The damning report into the crash of RAF Nimrod XV230 over Afghanistan in 2006 singles out 10 people for criticism.
Five are from the Ministry of Defence - including two very senior military officers of four-star rank - three from BAE Systems and two from QinetiQ.
THE MINISTRY OF DEFENCE
General Sir Sam Cowan
He was promoted to a four-star general in September 1998 and appointed the first Chief of Defence Logistics in April 1999.
In this role he was responsible for carrying out the Government's plan to unite the separate logistics support agencies for the Royal Navy, Army and RAF into a single Defence Logistics Organisation.
In 2000 he announced a target of reducing costs by 20% by 2005.
Report author Charles Haddon-Cave QC was scathing about this money-saving edict.
He wrote: "The strong impression one gets from the witnesses and the evidence is that the 'strategic goal' of 20% and other required financial savings were implemented across the board with a ruthless, if not 'Stalinistic', efficiency."
Mr Haddon-Cave criticised Gen Cowan for not giving enough thought to the impact of imposing his cost-cutting target.
He should have realised it could come at the expense of safety and airworthiness, the report said.
Gen Cowan left the post in August 2002 and is now retired.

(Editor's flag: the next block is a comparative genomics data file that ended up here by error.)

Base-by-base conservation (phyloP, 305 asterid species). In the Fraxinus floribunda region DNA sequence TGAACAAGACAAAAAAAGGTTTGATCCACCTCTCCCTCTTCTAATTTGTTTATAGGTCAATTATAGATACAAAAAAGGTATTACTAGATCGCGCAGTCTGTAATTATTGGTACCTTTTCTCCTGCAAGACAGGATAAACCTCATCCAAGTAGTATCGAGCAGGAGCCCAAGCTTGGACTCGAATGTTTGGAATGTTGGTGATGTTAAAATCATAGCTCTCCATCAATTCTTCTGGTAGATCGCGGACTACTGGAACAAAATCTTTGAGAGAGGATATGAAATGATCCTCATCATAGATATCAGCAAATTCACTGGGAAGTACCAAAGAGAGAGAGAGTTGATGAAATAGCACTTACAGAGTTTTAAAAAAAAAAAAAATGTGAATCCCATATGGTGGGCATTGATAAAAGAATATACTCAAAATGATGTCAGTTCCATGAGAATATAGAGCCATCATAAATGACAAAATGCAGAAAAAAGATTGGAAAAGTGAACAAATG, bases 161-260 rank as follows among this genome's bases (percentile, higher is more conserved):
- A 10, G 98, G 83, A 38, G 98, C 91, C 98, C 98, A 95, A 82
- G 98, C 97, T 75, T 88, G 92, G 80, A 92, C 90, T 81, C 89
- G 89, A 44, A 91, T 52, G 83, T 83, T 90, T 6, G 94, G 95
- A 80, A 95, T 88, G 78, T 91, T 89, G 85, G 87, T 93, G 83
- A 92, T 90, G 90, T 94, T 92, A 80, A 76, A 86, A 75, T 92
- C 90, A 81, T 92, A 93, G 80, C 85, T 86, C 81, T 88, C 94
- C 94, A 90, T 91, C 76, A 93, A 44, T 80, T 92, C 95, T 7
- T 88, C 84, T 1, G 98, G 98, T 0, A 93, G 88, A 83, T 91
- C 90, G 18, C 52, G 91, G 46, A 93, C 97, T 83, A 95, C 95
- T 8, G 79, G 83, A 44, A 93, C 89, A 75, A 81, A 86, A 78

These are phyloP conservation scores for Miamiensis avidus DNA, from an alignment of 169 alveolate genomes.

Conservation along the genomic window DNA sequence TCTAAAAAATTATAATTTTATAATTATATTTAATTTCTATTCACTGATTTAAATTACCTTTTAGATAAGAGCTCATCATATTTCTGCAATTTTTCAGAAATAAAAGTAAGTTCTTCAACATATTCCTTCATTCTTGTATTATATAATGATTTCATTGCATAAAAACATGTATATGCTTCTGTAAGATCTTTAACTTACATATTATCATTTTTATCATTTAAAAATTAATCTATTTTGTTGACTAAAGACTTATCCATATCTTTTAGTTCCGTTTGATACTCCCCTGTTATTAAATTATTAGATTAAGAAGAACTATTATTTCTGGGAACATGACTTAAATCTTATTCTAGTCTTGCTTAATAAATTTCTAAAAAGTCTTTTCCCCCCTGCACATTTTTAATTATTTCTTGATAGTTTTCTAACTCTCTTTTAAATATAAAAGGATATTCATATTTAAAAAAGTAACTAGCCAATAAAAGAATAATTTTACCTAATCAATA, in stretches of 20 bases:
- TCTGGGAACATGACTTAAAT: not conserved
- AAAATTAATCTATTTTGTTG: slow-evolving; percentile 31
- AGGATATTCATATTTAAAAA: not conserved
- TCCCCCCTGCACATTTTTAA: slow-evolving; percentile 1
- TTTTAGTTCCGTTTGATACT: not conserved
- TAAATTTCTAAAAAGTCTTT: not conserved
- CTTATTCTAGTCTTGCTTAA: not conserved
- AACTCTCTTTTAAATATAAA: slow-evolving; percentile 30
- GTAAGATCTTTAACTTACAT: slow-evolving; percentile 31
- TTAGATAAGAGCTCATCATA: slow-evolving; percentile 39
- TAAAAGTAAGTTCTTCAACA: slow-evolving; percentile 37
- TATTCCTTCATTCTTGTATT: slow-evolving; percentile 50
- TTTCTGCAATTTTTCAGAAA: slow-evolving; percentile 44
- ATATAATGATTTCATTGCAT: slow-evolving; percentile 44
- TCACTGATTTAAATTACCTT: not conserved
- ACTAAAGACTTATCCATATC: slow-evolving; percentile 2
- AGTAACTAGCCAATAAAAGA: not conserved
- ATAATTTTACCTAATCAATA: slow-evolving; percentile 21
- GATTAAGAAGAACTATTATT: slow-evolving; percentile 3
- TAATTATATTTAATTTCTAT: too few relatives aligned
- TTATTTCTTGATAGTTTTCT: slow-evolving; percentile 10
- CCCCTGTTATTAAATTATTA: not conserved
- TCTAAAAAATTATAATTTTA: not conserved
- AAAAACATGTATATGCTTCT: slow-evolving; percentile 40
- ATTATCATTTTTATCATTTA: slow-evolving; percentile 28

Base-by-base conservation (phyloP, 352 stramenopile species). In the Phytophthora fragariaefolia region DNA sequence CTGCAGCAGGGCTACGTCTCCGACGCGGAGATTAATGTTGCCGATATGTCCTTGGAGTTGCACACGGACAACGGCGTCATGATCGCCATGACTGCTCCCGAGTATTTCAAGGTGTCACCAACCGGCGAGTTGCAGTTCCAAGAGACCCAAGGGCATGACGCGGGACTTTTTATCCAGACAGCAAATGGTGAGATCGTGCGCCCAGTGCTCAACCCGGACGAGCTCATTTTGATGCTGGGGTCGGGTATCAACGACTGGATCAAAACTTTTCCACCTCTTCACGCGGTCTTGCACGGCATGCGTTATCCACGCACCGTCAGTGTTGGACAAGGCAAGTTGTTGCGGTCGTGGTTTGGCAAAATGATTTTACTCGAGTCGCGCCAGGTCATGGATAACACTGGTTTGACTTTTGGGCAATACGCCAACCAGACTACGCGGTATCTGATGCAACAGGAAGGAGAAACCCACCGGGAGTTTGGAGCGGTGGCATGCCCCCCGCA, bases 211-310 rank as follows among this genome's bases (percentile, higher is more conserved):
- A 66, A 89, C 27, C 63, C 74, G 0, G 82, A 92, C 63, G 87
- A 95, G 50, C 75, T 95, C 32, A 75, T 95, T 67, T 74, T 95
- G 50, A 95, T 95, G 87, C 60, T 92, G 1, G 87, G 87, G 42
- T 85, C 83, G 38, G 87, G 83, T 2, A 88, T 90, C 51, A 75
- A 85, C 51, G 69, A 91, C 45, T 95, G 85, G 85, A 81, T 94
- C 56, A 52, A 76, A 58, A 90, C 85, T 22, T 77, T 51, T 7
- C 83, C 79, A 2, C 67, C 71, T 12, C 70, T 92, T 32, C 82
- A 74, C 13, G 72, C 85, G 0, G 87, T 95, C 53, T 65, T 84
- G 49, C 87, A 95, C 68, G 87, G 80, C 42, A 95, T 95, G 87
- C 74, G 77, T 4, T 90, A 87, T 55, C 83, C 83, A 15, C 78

Air Chief Marshal Sir Malcolm Pledger
He succeeded Gen Cowan as Chief of Defence Logistics in September 2002 despite later admitting to Mr Haddon-Cave's review he did not believe he was fully qualified for the job.
The report noted he was to some extent "handed a poisoned chalice" but it went on to criticise him.
It suggested he was torn between delivering the target of 20% cost savings and supporting the conflicts in Afghanistan and Iraq that were then under way.
Mr Haddon-Cave said he should have questioned whether it was "feasible, realistic and sensible" to press on with the 20% goal at the same pace and within the same timescale.
"There should, at least, have been pause for thought," the report said.
Air Chief Marshal Pledger stood down in December 2004 and is now retired.
Group Captain (now Air Commodore) George Baber
He was the leader of the Ministry of Defence integrated project team (IPT) responsible for a safety review of the RAF's Nimrods that took place between 2001 and 2005.
Mr Haddon-Cave accused Group Capt Baber of a "fundamental failure of leadership" in drawing up the "safety case" into potential dangers in the fleet.
He allowed himself to be distracted by other matters, failed to follow processes he himself introduced and did not take reasonable care in signing off the project, the report said.
Mr Haddon-Cave noted he appeared to have been more interested in "trumpeting" the fact that it was the first safety review of an old aircraft than ensuring its contents were correct.
He wrote: "He failed to give the NSC (Nimrod safety case) the priority it deserved. In doing so, he failed, in truth, to make safety his first priority."
Group Capt Baber has since been promoted and is still serving with the RAF.
Wing Commander Michael Eagles
As head of air vehicle for the Nimrod, he was supposed to be in charge of managing production of the safety review.
But the report found that he delegated the project "wholesale" to a Ministry of Defence civilian worker called Frank Walsh, who was too inexperienced and not competent enough to manage it.